A Passaic County jury delivered a $3.1 million verdict on Feb. 1 in a medical malpractice suit, Estate of Dalessandro v. Siegel, claiming diagnosis of Vincent Dalessandro’s gastric cancer was delayed by five months. But the award was reduced by 15 percent, to $2.635 million, based on the chance that the outcome would have been the same even with an earlier diagnosis, as permitted under the 1990 Supreme Court ruling in Scafidi v. Seiler.
Dalessandro saw physician Harvey Siegel in May 2013 after he began suffering anemia. Dalessandro was diagnosed with stomach cancer six months later. The suit claimed that Siegel should have immediately referred the patient to a gastroenterologist for an endoscopy but failed to do so. By the time cancer was diagnosed, it had spread to the patient’s liver. Dalessandro underwent chemotherapy but died two years and five months after his diagnosis. He was 44.
According to the estate’s lawyer, Dennis Donnelly of the Donnelly Law Firm in Summit, at deposition and at trial, Siegel disputed liability. Although his records did not show a plan for referral to a gastroenterologist, he claimed he had urged Dalessandro to see one and warned of the risks of not doing so. The doctor’s records showed he told the patient to take iron pills and to return in a week for blood work, but in a video recording of a discovery deposition that was played for the jury, Dalessandro said he received no advice about seeing a gastroenterologist, Donnelly said. Dalessandro was diagnosed after he collapsed while attending his son’s hockey game, Donnelly said.
The defense argued that Dalessandro’s conviction for second-degree theft five years earlier, which was admitted into evidence, should be considered for impeachment purposes, Donnelly said. The defense also claimed Dalessandro’s alcoholism should be considered an avoidable consequence, he said. The jury was given a chance to make a deduction in the verdict based on the plaintiff’s alleged negligence, but it declined to do so, according to Donnelly.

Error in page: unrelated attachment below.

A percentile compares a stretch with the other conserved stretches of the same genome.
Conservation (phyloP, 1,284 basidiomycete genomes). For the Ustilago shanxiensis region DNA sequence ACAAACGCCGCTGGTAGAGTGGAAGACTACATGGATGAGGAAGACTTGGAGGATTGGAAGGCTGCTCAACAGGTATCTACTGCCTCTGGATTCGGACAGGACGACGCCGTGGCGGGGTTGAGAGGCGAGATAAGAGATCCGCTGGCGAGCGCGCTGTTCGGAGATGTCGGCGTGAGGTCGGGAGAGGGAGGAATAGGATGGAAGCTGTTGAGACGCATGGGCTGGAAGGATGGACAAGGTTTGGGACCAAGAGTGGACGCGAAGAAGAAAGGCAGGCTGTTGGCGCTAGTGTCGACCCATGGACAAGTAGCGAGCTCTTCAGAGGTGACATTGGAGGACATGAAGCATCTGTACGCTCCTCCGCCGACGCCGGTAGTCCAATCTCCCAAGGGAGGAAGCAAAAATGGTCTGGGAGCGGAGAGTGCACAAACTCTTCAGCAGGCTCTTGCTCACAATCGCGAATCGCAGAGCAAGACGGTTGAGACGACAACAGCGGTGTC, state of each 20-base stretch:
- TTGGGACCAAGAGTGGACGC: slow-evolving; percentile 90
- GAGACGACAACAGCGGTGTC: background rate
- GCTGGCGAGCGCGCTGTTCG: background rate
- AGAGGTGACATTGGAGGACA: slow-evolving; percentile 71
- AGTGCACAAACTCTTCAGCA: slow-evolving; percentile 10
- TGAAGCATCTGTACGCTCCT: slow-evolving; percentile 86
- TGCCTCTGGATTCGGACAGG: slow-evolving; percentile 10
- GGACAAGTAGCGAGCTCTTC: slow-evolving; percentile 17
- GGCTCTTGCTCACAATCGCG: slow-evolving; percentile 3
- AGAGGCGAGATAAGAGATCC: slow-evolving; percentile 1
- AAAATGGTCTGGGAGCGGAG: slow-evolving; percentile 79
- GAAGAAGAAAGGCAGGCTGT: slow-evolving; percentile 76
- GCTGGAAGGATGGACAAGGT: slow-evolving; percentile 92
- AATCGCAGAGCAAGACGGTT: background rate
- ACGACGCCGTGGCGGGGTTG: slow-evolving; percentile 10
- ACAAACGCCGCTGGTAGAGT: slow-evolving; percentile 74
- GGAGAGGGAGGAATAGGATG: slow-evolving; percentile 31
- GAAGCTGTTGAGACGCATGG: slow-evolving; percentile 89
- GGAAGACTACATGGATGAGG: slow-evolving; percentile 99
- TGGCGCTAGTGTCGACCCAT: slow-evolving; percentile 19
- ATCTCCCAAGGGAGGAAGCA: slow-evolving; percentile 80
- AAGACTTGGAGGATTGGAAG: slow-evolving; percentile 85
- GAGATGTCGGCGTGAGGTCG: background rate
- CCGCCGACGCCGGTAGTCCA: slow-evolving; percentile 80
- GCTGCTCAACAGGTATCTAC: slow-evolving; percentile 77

In addition, the defense also disputed causation, presenting testimony that Dalessandro’s stomach tumor had already spread to the liver in June 2013. If that were the case, the patient would have had no chance of survival even if diagnosis was made on a timely basis, Donnelly said.
Following a four-week trial before Superior Court Judge Raymond Reddin, the jury granted gross awards of $250,000 for survival pain and suffering; $2 million for the dedecent’s emotional distress and anxiety from the delayed diagnosis; $600,000 for loss of financial contribution and support to Dalessandro’s 17-year-old son; and $250,000 for loss of parental services guidance, advice and counsel to his son.
Michael Heron of William Brennan‘s office in Shrewsbury, who represented Siegel, did not return a call about the case.
— Charles Toutant
$1 Million Phantom Vehicle Case
Estate of Plytynski-Young v. Mercurio: The estate of a 62-year-old Woodbridge woman who died after she was injured in a car accident will receive $1 million in a Middlesex County suit.
Judith Plytinski-Young died at Robert Wood Johnson University Hospital in New Brunswick on Aug. 6, 2015, several weeks after the accident, said the estate’s attorney, Michael R. Lombardi.
She was injured July 21, 2015, as she was driving northbound in the left lane of Interstate 287 in Somerset. Her car was struck by a car driven by defendant Rosalind Mercurio of Basking Ridge, said Lombardi, of Lombardi & Lombardi in Edison.
Mercurio swerved into the left lane and struck Plytinski-Young, forcing the car into the concrete median, Lombardi said. The impact caused an injury to Plytinski-Young’s left knee, Lombardi said.
Mercurio claimed that there was an unidentified dump truck traveling directly in front of her from which sand, gravel, and rocks were falling, causing her to serve, Lombardi said. That truck was never found, he said.